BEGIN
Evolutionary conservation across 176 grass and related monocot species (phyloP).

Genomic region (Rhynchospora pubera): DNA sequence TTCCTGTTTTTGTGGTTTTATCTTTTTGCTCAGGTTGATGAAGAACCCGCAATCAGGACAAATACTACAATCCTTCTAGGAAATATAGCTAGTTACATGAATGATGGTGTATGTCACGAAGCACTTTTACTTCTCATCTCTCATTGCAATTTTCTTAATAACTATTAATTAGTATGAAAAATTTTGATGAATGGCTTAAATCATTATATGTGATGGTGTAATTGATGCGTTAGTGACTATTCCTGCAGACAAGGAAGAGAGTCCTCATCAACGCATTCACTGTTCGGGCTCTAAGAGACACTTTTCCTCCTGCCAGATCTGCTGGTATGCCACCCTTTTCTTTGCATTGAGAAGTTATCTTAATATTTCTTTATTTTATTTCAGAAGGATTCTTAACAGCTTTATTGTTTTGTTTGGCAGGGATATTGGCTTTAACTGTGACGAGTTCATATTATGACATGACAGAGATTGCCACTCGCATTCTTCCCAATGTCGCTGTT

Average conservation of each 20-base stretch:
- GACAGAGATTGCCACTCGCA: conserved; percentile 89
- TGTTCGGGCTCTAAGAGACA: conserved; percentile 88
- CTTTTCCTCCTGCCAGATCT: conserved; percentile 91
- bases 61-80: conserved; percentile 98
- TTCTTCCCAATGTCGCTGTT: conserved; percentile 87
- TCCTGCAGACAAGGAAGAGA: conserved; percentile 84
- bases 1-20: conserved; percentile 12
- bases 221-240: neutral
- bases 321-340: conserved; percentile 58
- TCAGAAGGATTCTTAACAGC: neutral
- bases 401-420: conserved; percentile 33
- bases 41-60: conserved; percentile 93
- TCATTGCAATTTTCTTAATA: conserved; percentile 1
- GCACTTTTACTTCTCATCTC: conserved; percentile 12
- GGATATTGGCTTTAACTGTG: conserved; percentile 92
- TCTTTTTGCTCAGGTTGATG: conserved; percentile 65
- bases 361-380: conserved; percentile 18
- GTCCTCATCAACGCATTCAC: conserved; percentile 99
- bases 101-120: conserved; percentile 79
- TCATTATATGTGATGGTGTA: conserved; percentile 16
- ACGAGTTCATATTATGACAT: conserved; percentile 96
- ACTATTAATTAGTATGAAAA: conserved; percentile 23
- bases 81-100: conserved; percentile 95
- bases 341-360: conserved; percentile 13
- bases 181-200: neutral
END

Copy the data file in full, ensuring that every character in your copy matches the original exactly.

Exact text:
Evolutionary conservation across 176 grass and related monocot species (phyloP).

Genomic region (Rhynchospora pubera): DNA sequence TTCCTGTTTTTGTGGTTTTATCTTTTTGCTCAGGTTGATGAAGAACCCGCAATCAGGACAAATACTACAATCCTTCTAGGAAATATAGCTAGTTACATGAATGATGGTGTATGTCACGAAGCACTTTTACTTCTCATCTCTCATTGCAATTTTCTTAATAACTATTAATTAGTATGAAAAATTTTGATGAATGGCTTAAATCATTATATGTGATGGTGTAATTGATGCGTTAGTGACTATTCCTGCAGACAAGGAAGAGAGTCCTCATCAACGCATTCACTGTTCGGGCTCTAAGAGACACTTTTCCTCCTGCCAGATCTGCTGGTATGCCACCCTTTTCTTTGCATTGAGAAGTTATCTTAATATTTCTTTATTTTATTTCAGAAGGATTCTTAACAGCTTTATTGTTTTGTTTGGCAGGGATATTGGCTTTAACTGTGACGAGTTCATATTATGACATGACAGAGATTGCCACTCGCATTCTTCCCAATGTCGCTGTT

Average conservation of each 20-base stretch:
- GACAGAGATTGCCACTCGCA: conserved; percentile 89
- TGTTCGGGCTCTAAGAGACA: conserved; percentile 88
- CTTTTCCTCCTGCCAGATCT: conserved; percentile 91
- bases 61-80: conserved; percentile 98
- TTCTTCCCAATGTCGCTGTT: conserved; percentile 87
- TCCTGCAGACAAGGAAGAGA: conserved; percentile 84
- bases 1-20: conserved; percentile 12
- bases 221-240: neutral
- bases 321-340: conserved; percentile 58
- TCAGAAGGATTCTTAACAGC: neutral
- bases 401-420: conserved; percentile 33
- bases 41-60: conserved; percentile 93
- TCATTGCAATTTTCTTAATA: conserved; percentile 1
- GCACTTTTACTTCTCATCTC: conserved; percentile 12
- GGATATTGGCTTTAACTGTG: conserved; percentile 92
- TCTTTTTGCTCAGGTTGATG: conserved; percentile 65
- bases 361-380: conserved; percentile 18
- GTCCTCATCAACGCATTCAC: conserved; percentile 99
- bases 101-120: conserved; percentile 79
- TCATTATATGTGATGGTGTA: conserved; percentile 16
- ACGAGTTCATATTATGACAT: conserved; percentile 96
- ACTATTAATTAGTATGAAAA: conserved; percentile 23
- bases 81-100: conserved; percentile 95
- bases 341-360: conserved; percentile 13
- bases 181-200: neutral